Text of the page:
I may walk the streets
of this century and make my living in an office
but my blood is old farming blood and my true
self is underground like a potato.
I have taken root in my grandfather’s
fields: I am hanging my laundry beneath his trees.
~Faith Shearin from “Fields”
All day the blanket snapped and swelled
on the line, roused by a hot spring wind….
From there it witnessed the first sparrow,
early flies lifting their sticky feet,
and a green haze on the south-sloping hills.
Clouds rose over the mountain….At dusk
I took the blanket in, and we slept,
restless, under its fragrant weight.
~Jane Kenyon “Wash”
How much better it is
to carry wood to the fire
than to moan about your life.
How much better
to throw the garbage
onto the compost, or to pin the clean
sheet on the line,
With a gray-brown wooden clothes pin.
~Jane Kenyon “The Clothespin”
I grew up hanging clothes outside to dry on a clothesline on all but the rainiest stormiest days. It was a routine summer chore for a family of five–there was almost always a load or two a day to wash and hang outside, then to gather in and fold into piles before the air and clothes grew moist with evening dew. I would bury my little girl face in the pile of stiff towels and crispy sheets to breathe in the summer breezes–still apparent when pulled from the shelf days later.
On our farm, until this summer, we’ve not had a consistent spot for our clothesline so I had gotten out of the habit of hanging them up wet and pulling them down dry. We decided the time had come to use less dryer energy and more solar energy, so the line went back up this year.
I’ve discovered modern bath towels are not meant for clothesline drying–they are too plush, requiring the fluffing of a dryer to stay soft and pliant. On the clothesline they dry like sandpaper, abrasive and harsh. I’ve heard a few complaints about that in the past from my tender-skinned children. I’ve decided it is good for us all to wake up to a good buffing every morning, smoothing out our rough edges.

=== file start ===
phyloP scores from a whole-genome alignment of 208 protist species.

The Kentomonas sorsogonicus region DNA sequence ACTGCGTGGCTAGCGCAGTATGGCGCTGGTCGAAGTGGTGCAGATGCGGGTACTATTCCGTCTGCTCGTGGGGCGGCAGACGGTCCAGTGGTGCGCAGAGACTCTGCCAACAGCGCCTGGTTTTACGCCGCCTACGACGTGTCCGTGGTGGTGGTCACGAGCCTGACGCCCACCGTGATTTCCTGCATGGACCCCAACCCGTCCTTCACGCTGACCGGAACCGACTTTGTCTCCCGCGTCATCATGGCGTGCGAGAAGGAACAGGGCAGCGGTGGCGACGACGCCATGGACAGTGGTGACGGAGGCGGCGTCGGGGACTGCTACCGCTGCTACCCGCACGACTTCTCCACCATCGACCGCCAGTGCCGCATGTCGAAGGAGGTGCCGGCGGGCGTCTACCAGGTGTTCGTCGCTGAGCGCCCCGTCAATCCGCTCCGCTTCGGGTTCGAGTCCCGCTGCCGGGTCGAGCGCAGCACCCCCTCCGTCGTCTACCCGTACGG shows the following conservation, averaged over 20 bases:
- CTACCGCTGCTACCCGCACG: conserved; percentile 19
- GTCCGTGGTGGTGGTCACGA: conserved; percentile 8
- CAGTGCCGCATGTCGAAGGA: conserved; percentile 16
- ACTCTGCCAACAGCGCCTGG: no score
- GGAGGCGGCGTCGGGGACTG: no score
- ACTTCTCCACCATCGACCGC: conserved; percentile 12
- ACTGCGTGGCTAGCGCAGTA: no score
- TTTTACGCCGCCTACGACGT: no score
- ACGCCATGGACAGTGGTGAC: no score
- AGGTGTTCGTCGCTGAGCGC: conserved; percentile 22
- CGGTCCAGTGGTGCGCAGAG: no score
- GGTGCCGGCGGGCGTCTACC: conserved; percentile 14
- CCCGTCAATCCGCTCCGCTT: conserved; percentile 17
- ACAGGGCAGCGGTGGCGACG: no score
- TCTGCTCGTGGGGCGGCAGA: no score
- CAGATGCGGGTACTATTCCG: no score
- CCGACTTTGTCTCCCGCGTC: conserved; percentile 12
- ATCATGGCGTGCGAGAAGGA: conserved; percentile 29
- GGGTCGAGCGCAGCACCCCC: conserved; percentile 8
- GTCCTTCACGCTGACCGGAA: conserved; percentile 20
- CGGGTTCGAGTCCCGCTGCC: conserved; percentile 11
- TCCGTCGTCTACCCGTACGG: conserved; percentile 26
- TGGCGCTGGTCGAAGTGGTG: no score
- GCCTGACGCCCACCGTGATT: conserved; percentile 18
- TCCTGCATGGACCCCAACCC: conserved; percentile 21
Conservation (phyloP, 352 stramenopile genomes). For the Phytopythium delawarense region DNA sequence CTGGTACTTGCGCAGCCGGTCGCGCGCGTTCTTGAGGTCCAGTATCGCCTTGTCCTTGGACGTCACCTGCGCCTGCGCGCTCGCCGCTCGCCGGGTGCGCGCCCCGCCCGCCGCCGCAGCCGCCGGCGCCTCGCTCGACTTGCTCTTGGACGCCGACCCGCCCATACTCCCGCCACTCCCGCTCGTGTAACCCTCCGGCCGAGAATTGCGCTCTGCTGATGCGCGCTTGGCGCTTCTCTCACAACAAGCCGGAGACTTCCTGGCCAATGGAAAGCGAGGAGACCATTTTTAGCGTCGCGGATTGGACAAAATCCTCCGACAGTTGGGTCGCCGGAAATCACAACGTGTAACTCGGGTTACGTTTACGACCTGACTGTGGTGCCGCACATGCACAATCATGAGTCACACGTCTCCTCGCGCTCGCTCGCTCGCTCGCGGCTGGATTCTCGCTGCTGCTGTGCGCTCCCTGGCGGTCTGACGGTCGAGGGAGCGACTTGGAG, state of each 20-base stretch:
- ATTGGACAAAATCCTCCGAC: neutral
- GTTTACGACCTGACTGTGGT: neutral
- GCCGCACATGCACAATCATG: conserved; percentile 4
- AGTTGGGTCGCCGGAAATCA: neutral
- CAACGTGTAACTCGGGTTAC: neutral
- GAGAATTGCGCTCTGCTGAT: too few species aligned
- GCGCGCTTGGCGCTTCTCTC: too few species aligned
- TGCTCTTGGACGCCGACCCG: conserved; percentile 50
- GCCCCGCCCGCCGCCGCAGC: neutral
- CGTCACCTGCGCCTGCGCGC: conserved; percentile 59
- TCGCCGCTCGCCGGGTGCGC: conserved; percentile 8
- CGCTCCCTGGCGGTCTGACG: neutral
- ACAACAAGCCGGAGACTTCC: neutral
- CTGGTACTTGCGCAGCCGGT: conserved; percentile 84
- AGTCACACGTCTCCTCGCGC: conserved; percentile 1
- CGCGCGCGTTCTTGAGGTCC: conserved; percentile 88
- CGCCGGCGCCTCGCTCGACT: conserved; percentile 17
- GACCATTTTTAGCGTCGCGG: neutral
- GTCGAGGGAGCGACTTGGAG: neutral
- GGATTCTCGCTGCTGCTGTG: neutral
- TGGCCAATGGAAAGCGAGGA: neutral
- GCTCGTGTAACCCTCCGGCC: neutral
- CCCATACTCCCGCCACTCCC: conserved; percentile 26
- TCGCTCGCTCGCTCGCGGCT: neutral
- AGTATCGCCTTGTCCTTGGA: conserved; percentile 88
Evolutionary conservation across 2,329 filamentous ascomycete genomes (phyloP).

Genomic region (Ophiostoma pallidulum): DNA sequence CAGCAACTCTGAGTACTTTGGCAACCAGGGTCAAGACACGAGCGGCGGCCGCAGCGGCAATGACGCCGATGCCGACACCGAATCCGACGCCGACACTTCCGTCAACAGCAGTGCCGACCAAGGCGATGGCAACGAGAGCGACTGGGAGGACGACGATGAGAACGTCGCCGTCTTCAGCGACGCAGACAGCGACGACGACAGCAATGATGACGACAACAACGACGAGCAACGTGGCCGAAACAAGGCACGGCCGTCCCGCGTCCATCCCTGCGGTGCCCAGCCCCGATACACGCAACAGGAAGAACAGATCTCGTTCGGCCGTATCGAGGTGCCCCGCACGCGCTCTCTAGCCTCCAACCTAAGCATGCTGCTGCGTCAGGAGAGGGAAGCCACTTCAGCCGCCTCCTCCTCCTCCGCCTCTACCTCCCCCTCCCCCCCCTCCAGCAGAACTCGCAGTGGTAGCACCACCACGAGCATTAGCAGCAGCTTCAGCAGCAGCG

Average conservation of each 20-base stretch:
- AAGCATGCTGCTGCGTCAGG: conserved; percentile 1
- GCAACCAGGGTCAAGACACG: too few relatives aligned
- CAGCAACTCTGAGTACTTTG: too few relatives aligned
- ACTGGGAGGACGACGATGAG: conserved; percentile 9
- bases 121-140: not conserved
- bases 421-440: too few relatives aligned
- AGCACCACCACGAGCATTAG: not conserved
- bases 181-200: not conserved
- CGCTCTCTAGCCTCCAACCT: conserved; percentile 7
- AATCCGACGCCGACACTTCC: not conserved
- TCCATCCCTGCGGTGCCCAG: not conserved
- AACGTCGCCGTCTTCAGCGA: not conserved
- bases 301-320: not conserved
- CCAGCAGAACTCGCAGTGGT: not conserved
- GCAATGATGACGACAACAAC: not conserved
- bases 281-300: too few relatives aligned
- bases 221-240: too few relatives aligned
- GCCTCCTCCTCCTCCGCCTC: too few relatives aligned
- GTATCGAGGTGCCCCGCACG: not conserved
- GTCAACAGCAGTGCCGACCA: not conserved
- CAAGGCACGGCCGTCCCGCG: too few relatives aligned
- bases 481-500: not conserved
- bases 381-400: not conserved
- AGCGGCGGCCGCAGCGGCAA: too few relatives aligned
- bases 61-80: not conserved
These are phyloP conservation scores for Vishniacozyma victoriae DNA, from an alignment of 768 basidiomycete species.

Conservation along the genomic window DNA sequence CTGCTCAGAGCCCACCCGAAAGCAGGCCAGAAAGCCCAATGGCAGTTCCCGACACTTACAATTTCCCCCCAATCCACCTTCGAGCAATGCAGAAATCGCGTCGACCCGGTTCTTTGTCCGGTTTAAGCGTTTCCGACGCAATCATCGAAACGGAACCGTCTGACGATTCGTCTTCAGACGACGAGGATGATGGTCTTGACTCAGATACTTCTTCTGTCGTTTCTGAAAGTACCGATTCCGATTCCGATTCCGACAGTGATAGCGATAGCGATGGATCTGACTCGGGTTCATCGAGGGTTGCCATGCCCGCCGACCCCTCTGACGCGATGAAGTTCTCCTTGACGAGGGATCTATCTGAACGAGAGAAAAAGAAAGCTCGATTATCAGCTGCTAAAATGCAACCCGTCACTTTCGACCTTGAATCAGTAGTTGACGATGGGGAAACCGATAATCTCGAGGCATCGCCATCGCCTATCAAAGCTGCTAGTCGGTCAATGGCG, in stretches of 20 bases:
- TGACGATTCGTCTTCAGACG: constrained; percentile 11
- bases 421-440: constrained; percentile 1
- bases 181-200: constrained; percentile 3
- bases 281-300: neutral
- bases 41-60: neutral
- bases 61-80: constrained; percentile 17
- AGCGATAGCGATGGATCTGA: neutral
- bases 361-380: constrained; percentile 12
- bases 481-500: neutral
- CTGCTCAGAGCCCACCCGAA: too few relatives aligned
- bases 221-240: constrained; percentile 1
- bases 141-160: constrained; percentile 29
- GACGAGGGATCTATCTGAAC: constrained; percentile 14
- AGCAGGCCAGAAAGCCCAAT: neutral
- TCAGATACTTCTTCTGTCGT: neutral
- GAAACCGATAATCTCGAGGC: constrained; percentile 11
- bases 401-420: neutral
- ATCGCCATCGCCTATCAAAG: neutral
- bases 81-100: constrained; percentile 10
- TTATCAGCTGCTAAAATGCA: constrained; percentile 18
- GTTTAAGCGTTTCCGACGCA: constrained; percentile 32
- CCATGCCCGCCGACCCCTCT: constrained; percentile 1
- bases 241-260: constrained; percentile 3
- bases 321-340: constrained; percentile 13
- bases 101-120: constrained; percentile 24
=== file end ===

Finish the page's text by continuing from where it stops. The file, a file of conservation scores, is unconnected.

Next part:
We live in a part of the county up on an open hill with lots of windy spells, but those breezes carry interesting smells from the surrounding territory that the drying laundry absorbs like a sponge. On the good days, it may be smells of blooming clover from the fields, baking cinnamon Amish friendship bread or bacon frying in the house, or the scent of apple and pear blossoms during a few spring weeks. On more odiferous days, manure spreading and wood stove burning results in an earthy odor that serves as a reminder of where we live. It isn’t all sunshine and perfume all the time–it can be smoke and poop as well.
The act of hanging up and gathering in the laundry is an act of faith. It is trusting, on the cloudy days, that gravity and wind will render all dry and fresh. It is knowing, after the unexpected cloudburst soaks everything, or a constant drizzle keeps it soppy, there will be eventual reprieve. Clothesline drying is for the patient among us.
If I am in too much of a hurry, I’ll surely end up buffed and smoothed, my rough edges made plain.